2. Materials and Methods

2.1. Insect Collection

Colonies of Z. variegatus were collected from uncultivated farmland in Michael Okpara University of Agriculture, Umudike, Abia State, Nigeria, and housed in a wire cage (20 × 20 × 30 cm). The organism was identified and authenticated in the Zoology Department of the aforementioned university. About 85 adults of Z. variegatus were used for the investigation and they were maintained on fresh leaves of cassava (M. esculenta) until they were sacrificed for the analysis. Hereafter, the word “grasshopper” refers only to the adults of Z. variegatus unless otherwise stated.

2.2. Extraction of Chemical Constituents

Cuticular abdominal glands of Z. variegatus were excised with fine brand new razor blade after anaesthetising the organisms by cleaning with chloroform which also removed cuticular surface contaminants. Cleaning the insects with chloroform was done with the aid of a piece of foam (a polymeric material) sprinkled with a little amount of chloroform. The tissue was then extracted in petroleum ether for 20 min at room temperature. Extract was placed in screw cap vials and stored at −15°C until analysis.

2.3. Gas Chromatography/Mass Spectrometry (GC/MS) Analysis

GC analysis was carried out in SHIMADZU JAPAN Gas Chromatography 5890-11 with a fused GC column (OV-101) coated with polymethyl silicon (0.25 mm 50 m) and the conditions were as follows: temperature programming from 80–280°C held at 80°C for 1 min, at 200°C for 4 min (rate 10°C/min), and finally at 280°C for 5 min (rate 10°C/min). The injection temperature was 250°C. GC/MS analysis was conducted using GCMS-QP 2010 Plus (Shimadzu, Japan) with column oven temperature of 80°C. The carrier gas was helium with a pressure of 108.2 Kpa and linear velocity of 46.3 cm/s. Total flow was 6.2 mL/min, column flow was 1.58 mL/min, injection mode was split, flow control mode was linear velocity, purge flow was 3.0 mL/min, and split ratio was 1.0. Also, ion source temperature was 230°C, interface temperature was 250°C, solvent cut time was 2.5 min, detector gain was 0.00 KV, detector gain mode was relative, and the threshold was 1000. For the mass spectrometer, start time was 3.0 min, end time was 28.0 min, event time was 0.5 s, scan speed was 1250, and start was 40 while end was 600. The mass spectrometer was also equipped with a computer fed mass spectra data bank. Hermle Z 233 M-Z centrifuge, Germany, was used. All solvents used were of analytical grade and were procured from Merck, Germany.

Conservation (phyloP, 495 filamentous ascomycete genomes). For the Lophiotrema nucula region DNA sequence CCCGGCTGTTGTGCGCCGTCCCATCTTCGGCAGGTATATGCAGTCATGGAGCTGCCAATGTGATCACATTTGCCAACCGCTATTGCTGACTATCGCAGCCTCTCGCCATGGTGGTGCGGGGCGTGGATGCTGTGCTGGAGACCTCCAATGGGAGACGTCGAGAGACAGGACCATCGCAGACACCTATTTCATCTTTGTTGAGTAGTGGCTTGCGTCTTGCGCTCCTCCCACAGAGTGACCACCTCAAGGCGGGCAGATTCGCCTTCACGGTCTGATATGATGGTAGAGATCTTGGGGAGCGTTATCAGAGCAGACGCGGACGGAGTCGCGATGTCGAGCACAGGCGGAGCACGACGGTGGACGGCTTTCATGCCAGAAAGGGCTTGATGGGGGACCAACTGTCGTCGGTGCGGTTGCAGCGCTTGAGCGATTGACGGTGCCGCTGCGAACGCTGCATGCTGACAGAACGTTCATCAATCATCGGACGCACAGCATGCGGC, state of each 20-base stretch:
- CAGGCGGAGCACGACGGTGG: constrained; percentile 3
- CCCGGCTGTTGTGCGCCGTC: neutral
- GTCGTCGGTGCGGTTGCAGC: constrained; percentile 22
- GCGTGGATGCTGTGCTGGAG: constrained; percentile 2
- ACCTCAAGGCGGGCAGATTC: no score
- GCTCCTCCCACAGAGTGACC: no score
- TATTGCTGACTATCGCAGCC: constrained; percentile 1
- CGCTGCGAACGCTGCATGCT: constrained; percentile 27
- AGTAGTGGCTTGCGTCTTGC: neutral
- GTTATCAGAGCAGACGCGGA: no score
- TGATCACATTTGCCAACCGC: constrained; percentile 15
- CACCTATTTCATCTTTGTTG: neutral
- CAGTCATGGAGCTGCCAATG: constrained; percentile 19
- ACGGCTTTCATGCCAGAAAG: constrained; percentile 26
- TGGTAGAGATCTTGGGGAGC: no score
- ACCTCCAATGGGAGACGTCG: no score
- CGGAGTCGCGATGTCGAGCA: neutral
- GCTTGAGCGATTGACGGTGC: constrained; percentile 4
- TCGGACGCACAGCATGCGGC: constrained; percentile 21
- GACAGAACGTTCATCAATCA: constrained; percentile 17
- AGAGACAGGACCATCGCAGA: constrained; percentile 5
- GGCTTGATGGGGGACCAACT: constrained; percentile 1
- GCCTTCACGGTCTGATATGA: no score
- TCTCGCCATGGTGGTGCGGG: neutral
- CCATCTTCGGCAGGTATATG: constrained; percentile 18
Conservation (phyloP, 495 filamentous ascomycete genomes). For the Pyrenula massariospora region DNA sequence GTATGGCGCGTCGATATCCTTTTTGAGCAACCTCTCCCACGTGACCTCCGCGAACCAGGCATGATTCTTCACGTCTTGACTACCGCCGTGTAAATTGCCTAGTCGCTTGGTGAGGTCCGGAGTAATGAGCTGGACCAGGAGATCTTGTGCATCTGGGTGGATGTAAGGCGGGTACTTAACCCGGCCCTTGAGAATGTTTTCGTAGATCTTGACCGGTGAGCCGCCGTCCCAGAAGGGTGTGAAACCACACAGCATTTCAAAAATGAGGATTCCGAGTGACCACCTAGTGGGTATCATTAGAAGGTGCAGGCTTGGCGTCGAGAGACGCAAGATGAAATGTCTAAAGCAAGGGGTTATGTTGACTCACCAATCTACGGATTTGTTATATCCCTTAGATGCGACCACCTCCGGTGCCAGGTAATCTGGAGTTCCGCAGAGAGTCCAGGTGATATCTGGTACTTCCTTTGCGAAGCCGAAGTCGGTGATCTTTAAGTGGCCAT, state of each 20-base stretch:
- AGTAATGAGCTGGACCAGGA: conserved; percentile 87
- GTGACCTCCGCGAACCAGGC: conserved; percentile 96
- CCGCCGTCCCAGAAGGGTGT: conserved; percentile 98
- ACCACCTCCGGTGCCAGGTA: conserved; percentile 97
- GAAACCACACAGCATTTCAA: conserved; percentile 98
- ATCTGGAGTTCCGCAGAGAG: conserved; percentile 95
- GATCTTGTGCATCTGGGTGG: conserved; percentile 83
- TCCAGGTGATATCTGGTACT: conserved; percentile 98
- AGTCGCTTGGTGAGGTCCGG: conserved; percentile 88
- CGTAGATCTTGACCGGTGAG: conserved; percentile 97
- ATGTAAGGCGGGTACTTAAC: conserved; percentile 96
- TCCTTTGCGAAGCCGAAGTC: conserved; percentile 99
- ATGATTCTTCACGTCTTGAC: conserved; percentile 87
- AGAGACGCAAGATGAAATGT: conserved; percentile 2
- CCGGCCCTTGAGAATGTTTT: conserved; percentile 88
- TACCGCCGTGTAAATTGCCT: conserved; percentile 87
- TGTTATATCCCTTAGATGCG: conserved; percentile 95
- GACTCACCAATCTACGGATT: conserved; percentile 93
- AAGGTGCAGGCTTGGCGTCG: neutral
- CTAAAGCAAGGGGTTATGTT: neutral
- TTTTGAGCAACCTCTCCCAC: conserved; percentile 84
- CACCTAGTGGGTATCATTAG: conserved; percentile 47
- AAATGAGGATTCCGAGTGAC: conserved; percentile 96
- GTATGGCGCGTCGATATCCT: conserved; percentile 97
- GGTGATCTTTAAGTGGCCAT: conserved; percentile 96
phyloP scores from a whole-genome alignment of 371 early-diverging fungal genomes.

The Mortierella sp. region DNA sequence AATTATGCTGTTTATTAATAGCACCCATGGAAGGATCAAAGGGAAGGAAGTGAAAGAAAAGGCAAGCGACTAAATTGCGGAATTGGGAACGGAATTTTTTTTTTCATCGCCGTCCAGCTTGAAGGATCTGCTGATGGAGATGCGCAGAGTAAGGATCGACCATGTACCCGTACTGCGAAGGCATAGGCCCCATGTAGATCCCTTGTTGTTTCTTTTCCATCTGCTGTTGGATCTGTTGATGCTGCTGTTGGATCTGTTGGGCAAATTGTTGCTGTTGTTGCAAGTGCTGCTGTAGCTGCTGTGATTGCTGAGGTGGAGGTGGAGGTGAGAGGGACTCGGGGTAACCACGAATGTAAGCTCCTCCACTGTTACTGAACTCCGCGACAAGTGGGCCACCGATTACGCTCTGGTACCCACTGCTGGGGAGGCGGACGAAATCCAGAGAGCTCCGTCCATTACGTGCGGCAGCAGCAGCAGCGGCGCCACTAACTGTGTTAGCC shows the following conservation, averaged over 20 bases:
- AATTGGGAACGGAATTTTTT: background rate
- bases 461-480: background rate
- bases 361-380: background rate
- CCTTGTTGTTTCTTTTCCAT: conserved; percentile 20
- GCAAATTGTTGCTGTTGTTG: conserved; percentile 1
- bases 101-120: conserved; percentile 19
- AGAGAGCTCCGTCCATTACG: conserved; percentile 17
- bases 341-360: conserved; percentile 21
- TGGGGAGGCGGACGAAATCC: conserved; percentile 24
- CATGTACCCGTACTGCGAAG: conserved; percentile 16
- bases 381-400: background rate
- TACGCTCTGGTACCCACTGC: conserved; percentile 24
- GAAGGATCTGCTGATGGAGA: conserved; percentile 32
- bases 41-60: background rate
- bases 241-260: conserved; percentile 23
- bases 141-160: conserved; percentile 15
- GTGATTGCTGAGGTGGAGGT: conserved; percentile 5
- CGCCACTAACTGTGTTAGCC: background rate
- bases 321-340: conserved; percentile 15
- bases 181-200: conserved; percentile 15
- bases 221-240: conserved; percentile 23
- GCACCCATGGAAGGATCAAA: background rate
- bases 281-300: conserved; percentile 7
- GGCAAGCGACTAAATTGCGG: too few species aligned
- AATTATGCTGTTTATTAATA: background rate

2.4. Components Identification

The components of the extract were identified by matching the peaks with computer Wiley MS libraries and confirmed by comparing mass spectra of the peaks and those from literature as well as using the database of National Institute of Standards and Technology (NIST) [15].

2.5. FT-IR Analysis

FT-IR measurement of the extract was performed using FTIR-8400S Fourier Transform Infrared Spectrophotometer, Shimadzu, Japan, in a diffused reflectance mode at a resolution of 4 cm−1 in sodium chloride (NaCl) pellets in the range 4500–400 cm−1.

3. Results and Discussion

The chemical constituents of the abdominal glands of Z. variegatus were investigated using GC/MS technique and eleven compounds were characterised as shown by the chromatogram in Figure 1. The compositions of the compounds were 32.37% ester, 31.65% hydrocarbons, 20.08% fatty acid, 9.52% halogenated ester, and 6.38% alcohol. The highest component was 11-octadecenoic acid methyl ester followed by 1,12-tridecadiene. The FT-IR spectra of the extract from variegated grasshopper are shown in Figure 2. FT-IR analysis of the extract showed peaks at 1270.17 (C−O and C−F), 1641.48 (CC), 2937.68 (C−H), and 3430.51 (O−H) cm−1 indicating the presence of ether, alkene, alkane, alcohol, carboxylic acid, and fluoric compounds. This is summarily shown in Table 1. Table 2 shows the nomenclatures, molecular formulae, molecular weights, retention times, peak areas, and the nature of the analysed compounds. The mass spectra of the eleven compounds are shown in Figures 313 while their structures are shown in Figure 14.

Table 1: FT-IR absorption of the extract from variegated grasshopper (Z. variegatus).
Table 2: Compounds identified from the GC-MS analysis of the abdominal extract of variegated grasshopper (Z. variegatus).